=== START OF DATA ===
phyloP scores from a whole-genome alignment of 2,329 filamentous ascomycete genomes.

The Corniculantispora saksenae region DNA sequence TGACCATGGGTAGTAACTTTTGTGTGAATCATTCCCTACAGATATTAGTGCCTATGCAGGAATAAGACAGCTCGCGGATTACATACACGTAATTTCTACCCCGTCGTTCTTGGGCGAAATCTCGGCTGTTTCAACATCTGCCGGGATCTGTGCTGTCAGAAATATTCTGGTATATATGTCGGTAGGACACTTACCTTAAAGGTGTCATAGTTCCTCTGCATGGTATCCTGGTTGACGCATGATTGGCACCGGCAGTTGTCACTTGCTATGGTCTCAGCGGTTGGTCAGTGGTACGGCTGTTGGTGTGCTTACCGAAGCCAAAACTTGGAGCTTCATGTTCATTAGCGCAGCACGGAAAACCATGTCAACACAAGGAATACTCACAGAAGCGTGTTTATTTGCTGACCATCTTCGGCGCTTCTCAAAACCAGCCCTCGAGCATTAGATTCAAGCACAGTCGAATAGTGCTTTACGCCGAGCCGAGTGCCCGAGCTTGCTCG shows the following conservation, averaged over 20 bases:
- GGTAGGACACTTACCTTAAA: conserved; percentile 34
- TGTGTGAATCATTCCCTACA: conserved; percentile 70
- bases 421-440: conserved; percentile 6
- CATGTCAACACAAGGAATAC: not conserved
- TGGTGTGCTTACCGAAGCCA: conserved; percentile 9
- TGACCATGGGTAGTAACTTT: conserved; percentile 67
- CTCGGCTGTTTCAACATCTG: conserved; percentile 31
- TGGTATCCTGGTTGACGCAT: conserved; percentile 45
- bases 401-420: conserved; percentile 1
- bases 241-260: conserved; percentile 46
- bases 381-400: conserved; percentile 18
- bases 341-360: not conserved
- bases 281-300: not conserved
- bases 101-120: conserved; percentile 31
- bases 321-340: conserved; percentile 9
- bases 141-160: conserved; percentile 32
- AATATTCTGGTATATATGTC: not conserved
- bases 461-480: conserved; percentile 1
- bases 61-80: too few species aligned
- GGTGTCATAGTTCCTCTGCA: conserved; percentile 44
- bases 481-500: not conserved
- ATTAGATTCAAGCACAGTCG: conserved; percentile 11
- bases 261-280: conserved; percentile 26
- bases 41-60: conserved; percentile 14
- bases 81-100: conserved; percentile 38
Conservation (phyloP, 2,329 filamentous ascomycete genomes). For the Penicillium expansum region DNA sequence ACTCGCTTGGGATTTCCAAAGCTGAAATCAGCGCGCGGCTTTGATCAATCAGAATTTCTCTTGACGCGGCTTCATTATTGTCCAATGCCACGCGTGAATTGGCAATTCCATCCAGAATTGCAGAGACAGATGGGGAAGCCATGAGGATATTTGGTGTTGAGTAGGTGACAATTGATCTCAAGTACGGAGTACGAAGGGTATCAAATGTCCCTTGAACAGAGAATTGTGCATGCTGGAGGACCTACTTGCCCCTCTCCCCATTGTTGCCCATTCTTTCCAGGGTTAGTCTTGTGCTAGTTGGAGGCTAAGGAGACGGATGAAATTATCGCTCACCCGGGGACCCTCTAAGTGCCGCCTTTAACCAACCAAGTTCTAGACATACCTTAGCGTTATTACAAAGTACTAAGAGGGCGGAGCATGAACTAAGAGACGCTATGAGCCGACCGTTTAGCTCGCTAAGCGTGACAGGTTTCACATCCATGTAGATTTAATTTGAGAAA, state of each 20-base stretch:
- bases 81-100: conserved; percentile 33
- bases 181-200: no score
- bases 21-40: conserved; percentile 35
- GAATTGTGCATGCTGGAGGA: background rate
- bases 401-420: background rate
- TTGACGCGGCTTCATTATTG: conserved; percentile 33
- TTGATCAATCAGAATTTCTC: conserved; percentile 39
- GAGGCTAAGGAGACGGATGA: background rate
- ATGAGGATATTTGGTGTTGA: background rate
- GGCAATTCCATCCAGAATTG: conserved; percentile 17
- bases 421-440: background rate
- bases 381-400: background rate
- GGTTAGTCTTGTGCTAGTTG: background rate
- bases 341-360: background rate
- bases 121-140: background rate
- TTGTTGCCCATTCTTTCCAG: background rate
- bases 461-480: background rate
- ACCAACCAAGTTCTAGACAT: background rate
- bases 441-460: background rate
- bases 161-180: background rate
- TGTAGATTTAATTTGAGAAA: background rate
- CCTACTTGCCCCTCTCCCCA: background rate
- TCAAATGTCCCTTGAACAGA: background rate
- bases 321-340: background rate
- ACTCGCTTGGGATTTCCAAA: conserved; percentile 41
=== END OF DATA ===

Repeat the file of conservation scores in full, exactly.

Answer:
phyloP scores from a whole-genome alignment of 2,329 filamentous ascomycete genomes.

The Corniculantispora saksenae region DNA sequence TGACCATGGGTAGTAACTTTTGTGTGAATCATTCCCTACAGATATTAGTGCCTATGCAGGAATAAGACAGCTCGCGGATTACATACACGTAATTTCTACCCCGTCGTTCTTGGGCGAAATCTCGGCTGTTTCAACATCTGCCGGGATCTGTGCTGTCAGAAATATTCTGGTATATATGTCGGTAGGACACTTACCTTAAAGGTGTCATAGTTCCTCTGCATGGTATCCTGGTTGACGCATGATTGGCACCGGCAGTTGTCACTTGCTATGGTCTCAGCGGTTGGTCAGTGGTACGGCTGTTGGTGTGCTTACCGAAGCCAAAACTTGGAGCTTCATGTTCATTAGCGCAGCACGGAAAACCATGTCAACACAAGGAATACTCACAGAAGCGTGTTTATTTGCTGACCATCTTCGGCGCTTCTCAAAACCAGCCCTCGAGCATTAGATTCAAGCACAGTCGAATAGTGCTTTACGCCGAGCCGAGTGCCCGAGCTTGCTCG shows the following conservation, averaged over 20 bases:
- GGTAGGACACTTACCTTAAA: conserved; percentile 34
- TGTGTGAATCATTCCCTACA: conserved; percentile 70
- bases 421-440: conserved; percentile 6
- CATGTCAACACAAGGAATAC: not conserved
- TGGTGTGCTTACCGAAGCCA: conserved; percentile 9
- TGACCATGGGTAGTAACTTT: conserved; percentile 67
- CTCGGCTGTTTCAACATCTG: conserved; percentile 31
- TGGTATCCTGGTTGACGCAT: conserved; percentile 45
- bases 401-420: conserved; percentile 1
- bases 241-260: conserved; percentile 46
- bases 381-400: conserved; percentile 18
- bases 341-360: not conserved
- bases 281-300: not conserved
- bases 101-120: conserved; percentile 31
- bases 321-340: conserved; percentile 9
- bases 141-160: conserved; percentile 32
- AATATTCTGGTATATATGTC: not conserved
- bases 461-480: conserved; percentile 1
- bases 61-80: too few species aligned
- GGTGTCATAGTTCCTCTGCA: conserved; percentile 44
- bases 481-500: not conserved
- ATTAGATTCAAGCACAGTCG: conserved; percentile 11
- bases 261-280: conserved; percentile 26
- bases 41-60: conserved; percentile 14
- bases 81-100: conserved; percentile 38
Conservation (phyloP, 2,329 filamentous ascomycete genomes). For the Penicillium expansum region DNA sequence ACTCGCTTGGGATTTCCAAAGCTGAAATCAGCGCGCGGCTTTGATCAATCAGAATTTCTCTTGACGCGGCTTCATTATTGTCCAATGCCACGCGTGAATTGGCAATTCCATCCAGAATTGCAGAGACAGATGGGGAAGCCATGAGGATATTTGGTGTTGAGTAGGTGACAATTGATCTCAAGTACGGAGTACGAAGGGTATCAAATGTCCCTTGAACAGAGAATTGTGCATGCTGGAGGACCTACTTGCCCCTCTCCCCATTGTTGCCCATTCTTTCCAGGGTTAGTCTTGTGCTAGTTGGAGGCTAAGGAGACGGATGAAATTATCGCTCACCCGGGGACCCTCTAAGTGCCGCCTTTAACCAACCAAGTTCTAGACATACCTTAGCGTTATTACAAAGTACTAAGAGGGCGGAGCATGAACTAAGAGACGCTATGAGCCGACCGTTTAGCTCGCTAAGCGTGACAGGTTTCACATCCATGTAGATTTAATTTGAGAAA, state of each 20-base stretch:
- bases 81-100: conserved; percentile 33
- bases 181-200: no score
- bases 21-40: conserved; percentile 35
- GAATTGTGCATGCTGGAGGA: background rate
- bases 401-420: background rate
- TTGACGCGGCTTCATTATTG: conserved; percentile 33
- TTGATCAATCAGAATTTCTC: conserved; percentile 39
- GAGGCTAAGGAGACGGATGA: background rate
- ATGAGGATATTTGGTGTTGA: background rate
- GGCAATTCCATCCAGAATTG: conserved; percentile 17
- bases 421-440: background rate
- bases 381-400: background rate
- GGTTAGTCTTGTGCTAGTTG: background rate
- bases 341-360: background rate
- bases 121-140: background rate
- TTGTTGCCCATTCTTTCCAG: background rate
- bases 461-480: background rate
- ACCAACCAAGTTCTAGACAT: background rate
- bases 441-460: background rate
- bases 161-180: background rate
- TGTAGATTTAATTTGAGAAA: background rate
- CCTACTTGCCCCTCTCCCCA: background rate
- TCAAATGTCCCTTGAACAGA: background rate
- bases 321-340: background rate
- ACTCGCTTGGGATTTCCAAA: conserved; percentile 41